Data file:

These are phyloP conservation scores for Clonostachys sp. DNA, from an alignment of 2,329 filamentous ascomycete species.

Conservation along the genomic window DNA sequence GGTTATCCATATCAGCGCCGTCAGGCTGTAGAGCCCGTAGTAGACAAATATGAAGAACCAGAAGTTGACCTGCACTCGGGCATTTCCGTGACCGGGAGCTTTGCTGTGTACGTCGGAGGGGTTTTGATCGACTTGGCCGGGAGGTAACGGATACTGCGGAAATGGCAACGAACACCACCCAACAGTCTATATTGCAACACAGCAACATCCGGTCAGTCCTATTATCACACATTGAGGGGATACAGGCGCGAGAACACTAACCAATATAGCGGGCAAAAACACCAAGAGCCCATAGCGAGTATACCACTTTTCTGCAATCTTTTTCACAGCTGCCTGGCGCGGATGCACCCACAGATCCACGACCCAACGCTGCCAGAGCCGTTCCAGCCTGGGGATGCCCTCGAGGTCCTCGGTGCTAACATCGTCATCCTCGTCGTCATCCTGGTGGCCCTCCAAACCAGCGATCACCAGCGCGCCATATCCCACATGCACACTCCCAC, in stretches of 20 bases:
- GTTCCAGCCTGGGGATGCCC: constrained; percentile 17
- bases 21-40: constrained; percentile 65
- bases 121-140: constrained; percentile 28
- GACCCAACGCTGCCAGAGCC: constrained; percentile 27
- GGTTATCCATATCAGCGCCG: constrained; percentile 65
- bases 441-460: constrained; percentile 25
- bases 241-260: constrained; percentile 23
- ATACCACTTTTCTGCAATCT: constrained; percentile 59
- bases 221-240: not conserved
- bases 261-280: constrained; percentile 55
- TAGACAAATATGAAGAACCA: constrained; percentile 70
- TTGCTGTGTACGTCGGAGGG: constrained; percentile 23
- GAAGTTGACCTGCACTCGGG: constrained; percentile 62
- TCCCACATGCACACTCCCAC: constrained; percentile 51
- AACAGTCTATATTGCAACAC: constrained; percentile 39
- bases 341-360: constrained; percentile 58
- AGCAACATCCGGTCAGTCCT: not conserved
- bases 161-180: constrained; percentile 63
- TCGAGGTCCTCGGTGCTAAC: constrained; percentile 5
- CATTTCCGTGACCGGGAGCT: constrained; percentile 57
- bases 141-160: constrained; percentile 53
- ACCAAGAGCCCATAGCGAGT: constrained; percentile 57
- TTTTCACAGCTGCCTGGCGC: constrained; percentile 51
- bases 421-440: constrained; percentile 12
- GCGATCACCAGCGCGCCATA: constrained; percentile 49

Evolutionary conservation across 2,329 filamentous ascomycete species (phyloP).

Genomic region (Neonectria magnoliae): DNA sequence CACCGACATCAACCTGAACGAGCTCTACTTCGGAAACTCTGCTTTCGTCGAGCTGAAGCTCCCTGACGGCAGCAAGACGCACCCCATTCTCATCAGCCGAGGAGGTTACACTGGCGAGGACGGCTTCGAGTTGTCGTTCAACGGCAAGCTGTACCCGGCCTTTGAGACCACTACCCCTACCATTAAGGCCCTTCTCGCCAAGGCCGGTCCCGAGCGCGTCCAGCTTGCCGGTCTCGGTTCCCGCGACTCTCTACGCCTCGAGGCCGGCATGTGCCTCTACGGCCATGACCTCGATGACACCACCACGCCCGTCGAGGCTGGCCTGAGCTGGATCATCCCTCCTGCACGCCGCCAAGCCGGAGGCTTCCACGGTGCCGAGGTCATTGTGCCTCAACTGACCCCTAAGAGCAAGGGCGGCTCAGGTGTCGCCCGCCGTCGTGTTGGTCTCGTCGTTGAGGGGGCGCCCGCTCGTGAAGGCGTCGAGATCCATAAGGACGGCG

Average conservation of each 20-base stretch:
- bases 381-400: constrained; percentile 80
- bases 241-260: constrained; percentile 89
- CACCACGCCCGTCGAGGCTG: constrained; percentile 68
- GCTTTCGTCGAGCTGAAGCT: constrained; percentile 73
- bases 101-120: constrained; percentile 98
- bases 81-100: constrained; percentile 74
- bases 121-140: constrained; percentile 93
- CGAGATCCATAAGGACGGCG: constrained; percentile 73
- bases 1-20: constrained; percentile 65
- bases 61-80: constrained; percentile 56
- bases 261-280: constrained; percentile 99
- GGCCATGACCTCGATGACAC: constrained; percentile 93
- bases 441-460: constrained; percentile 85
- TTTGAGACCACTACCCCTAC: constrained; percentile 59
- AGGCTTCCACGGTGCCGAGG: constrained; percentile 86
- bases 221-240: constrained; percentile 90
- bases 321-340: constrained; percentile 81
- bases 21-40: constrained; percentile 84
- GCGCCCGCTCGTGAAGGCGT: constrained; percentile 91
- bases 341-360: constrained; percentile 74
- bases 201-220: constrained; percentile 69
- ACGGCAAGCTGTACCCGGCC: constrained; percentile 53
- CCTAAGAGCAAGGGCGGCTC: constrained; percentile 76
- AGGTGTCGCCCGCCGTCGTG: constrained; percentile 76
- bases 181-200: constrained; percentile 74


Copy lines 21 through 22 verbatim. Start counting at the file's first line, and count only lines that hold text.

- TCGAGGTCCTCGGTGCTAAC: constrained; percentile 5
- CATTTCCGTGACCGGGAGCT: constrained; percentile 57